ICO (Movie Game) – TV Tropes

Movie Game / ICO

ICO is a two thousand one Action-Adventure PS2 game designed and directed by Fumito Ueda, who wished to create a minimalist game around a “boy meets lady” concept. It is the very first game in the Team Ico Series.

The team employed a “subtracting design” treatment to reduce elements of gameplay that interfered with the game’s setting and story, in order to create a high level of immersion. This means that the gameplay is realistic, with deeds such as climbing, hitting things and making difficult hops being limited to what a child would actually be capable of, and there is also no interface at all, with no inventory, minimap, life gauge, or stamina meter to remind you that you’re playing a game.

The titular Ico is a youthfull boy born with horns on his head, which his village considers a bad omen. Warriors lock Ico away in a sealed coffin within an abandoned castle. He escapes by chance, and while exploring his prison, Ico encounters Yorda, a mysterious youthful princess who speaks a strange language.

The purpose of the game is to escape the castle with Yorda. While she is physically feeble, locked doors in the castle open when she gets close enough, making her a living skeleton key. Her presence is also necessary to save the game, and some pressure plate puzzles require Yorda to open doors for Ico. This is where her utility finishes, however: Yorda is incapable to climb chains, lift, or fight anything, leaving the work involving dexterity or pointed jams to Ico, who attempts his best to keep her alive. Escaping the castle is complicated by the shadow creatures sent by the evil Queen, Yorda’s mother. These creatures attempt to haul Yorda into their shadowy spawn points if Ico leaves her for any length of time, or if she just happens to inject basically any area of the castle, presumably because she was born unlucky. Ico can prevent this by hitting the shadows with a stick or sword, and can also pull Yorda free if she is drawn into a vortex. While the shadow creatures cannot harm Ico, they can impede him in his attempt to keep Yorda from being taken away. The game practically revolves around the fact that she’s a cargo — on purpose, as the emotional bond that the gamer develops with Yorda grows and evolves over time because of this.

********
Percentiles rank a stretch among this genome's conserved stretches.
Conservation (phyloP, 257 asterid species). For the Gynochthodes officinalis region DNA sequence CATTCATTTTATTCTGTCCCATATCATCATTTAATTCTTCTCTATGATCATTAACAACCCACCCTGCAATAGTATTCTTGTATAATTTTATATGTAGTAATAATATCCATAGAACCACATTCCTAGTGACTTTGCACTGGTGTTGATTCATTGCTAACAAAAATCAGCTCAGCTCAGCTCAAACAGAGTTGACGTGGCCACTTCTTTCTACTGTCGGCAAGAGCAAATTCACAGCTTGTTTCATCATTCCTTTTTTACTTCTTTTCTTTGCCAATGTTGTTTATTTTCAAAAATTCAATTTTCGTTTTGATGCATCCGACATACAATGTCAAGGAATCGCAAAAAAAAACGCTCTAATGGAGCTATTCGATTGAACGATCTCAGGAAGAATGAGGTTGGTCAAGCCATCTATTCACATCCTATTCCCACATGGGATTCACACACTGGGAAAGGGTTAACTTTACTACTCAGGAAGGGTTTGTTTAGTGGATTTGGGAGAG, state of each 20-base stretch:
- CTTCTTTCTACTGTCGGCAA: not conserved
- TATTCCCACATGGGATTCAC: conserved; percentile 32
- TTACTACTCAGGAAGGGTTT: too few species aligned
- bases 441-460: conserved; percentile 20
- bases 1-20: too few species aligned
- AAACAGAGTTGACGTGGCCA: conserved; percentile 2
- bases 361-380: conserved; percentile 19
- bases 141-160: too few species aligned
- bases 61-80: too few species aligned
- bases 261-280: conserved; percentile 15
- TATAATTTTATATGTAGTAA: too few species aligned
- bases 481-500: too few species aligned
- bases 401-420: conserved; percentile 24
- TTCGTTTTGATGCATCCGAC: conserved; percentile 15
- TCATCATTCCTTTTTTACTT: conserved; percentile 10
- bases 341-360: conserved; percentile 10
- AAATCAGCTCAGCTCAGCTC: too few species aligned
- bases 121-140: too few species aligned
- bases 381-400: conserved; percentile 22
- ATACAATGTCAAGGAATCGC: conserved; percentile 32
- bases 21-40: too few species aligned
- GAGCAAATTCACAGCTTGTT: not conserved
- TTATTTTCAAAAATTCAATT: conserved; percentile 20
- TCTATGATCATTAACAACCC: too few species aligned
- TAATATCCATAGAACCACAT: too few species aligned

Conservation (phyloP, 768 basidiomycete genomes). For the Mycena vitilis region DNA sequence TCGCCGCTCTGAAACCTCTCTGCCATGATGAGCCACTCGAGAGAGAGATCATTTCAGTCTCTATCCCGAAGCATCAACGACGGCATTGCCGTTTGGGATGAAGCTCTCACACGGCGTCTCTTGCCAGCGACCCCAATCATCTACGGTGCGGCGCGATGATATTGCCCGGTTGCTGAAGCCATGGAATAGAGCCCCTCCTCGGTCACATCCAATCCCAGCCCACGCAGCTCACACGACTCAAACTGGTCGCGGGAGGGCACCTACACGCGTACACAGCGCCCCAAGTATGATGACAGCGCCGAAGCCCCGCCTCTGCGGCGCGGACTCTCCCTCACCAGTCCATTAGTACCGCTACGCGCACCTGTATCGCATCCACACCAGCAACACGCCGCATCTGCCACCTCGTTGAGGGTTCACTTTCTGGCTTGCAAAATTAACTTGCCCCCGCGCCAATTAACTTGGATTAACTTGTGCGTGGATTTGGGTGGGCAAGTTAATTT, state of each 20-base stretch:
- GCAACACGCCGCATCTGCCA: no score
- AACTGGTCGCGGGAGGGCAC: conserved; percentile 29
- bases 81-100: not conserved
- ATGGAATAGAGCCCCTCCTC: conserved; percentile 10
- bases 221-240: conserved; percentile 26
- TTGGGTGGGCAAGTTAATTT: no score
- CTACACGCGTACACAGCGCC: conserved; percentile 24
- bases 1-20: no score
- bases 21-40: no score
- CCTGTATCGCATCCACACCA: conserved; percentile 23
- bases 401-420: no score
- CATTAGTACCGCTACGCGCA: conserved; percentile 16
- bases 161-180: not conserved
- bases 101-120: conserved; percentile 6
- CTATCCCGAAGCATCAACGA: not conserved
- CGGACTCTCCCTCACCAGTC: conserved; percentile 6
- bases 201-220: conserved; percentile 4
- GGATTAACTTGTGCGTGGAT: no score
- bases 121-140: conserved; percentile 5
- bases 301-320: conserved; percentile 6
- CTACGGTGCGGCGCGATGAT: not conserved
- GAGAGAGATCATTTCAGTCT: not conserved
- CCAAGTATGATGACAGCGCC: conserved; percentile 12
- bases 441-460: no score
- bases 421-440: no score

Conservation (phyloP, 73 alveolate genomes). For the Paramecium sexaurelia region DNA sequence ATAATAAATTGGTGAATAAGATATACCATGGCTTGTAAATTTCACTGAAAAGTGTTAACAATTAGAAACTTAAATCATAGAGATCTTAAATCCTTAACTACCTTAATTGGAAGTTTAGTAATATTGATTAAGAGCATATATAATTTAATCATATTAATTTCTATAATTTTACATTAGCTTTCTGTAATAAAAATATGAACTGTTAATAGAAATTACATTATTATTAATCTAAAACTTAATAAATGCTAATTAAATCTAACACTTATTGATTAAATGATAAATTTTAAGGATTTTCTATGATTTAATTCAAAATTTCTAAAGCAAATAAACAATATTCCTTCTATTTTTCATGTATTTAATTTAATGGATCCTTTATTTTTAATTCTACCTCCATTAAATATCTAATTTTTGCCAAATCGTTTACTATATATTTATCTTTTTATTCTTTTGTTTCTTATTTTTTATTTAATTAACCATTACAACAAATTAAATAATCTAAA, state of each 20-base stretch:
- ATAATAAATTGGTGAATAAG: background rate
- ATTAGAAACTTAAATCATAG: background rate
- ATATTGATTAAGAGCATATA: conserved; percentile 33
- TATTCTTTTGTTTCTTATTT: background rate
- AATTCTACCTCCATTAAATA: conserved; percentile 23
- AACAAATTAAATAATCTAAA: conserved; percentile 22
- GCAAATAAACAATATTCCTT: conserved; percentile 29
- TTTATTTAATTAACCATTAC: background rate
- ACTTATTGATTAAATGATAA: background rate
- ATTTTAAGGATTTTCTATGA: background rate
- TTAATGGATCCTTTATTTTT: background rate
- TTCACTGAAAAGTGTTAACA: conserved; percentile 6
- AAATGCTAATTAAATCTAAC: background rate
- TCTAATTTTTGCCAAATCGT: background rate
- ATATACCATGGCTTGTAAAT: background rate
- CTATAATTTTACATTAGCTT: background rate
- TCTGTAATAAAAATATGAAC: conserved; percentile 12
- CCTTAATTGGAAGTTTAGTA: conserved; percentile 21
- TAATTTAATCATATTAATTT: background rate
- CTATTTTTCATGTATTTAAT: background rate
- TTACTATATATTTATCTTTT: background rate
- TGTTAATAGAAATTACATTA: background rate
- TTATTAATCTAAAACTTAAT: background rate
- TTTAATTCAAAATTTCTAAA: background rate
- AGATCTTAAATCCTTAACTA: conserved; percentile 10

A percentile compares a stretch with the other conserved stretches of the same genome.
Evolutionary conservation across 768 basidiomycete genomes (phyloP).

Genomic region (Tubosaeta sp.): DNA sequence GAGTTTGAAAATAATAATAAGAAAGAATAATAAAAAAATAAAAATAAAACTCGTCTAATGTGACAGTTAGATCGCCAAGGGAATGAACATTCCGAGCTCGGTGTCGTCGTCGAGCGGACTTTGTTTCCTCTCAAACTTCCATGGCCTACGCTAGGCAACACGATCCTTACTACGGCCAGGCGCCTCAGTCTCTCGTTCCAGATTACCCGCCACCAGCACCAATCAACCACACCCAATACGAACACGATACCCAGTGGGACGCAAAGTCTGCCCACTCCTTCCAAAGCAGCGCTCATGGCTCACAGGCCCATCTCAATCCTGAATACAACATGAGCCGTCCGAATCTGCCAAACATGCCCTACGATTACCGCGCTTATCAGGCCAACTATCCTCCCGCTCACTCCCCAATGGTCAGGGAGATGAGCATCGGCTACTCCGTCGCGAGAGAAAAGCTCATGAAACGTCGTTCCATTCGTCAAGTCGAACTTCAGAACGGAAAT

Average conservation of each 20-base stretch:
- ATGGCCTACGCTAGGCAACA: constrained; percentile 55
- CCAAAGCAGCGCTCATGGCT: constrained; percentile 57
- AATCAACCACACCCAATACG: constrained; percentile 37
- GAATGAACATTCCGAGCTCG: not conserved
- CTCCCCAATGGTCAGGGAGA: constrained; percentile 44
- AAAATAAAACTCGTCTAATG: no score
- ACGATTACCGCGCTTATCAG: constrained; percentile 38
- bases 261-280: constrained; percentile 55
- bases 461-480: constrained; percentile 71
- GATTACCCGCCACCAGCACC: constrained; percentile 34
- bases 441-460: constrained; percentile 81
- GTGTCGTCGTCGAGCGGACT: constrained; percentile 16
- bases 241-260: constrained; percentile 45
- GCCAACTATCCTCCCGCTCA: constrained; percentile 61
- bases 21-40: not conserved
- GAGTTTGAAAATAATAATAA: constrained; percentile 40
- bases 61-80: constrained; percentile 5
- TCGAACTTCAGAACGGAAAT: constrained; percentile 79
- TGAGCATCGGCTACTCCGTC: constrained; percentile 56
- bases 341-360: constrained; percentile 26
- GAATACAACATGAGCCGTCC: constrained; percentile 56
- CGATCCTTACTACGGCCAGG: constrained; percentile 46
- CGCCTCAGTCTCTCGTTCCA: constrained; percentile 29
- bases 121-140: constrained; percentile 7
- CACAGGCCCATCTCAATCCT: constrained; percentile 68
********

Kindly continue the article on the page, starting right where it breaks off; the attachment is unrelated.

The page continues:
Shadow of the Colossus is both prequel and spiritual successor to ICO, sharing a similar aesthetic treatment, albeit the two games are standalone.

A novelization of the game, Ico: Castle in the Mist by Miyuki Miyabe, was released in Japan in 2004, with an English translation by Alexander O Smith released in 2011. The original creator does not recognize it as canonical, but then again, he doesn’t recognise his own interpretation as canonical, either – he encourages each player to come up with their own stories about what exactly is going on and how the game does or doesn’t relate to Shadow of the Colossus.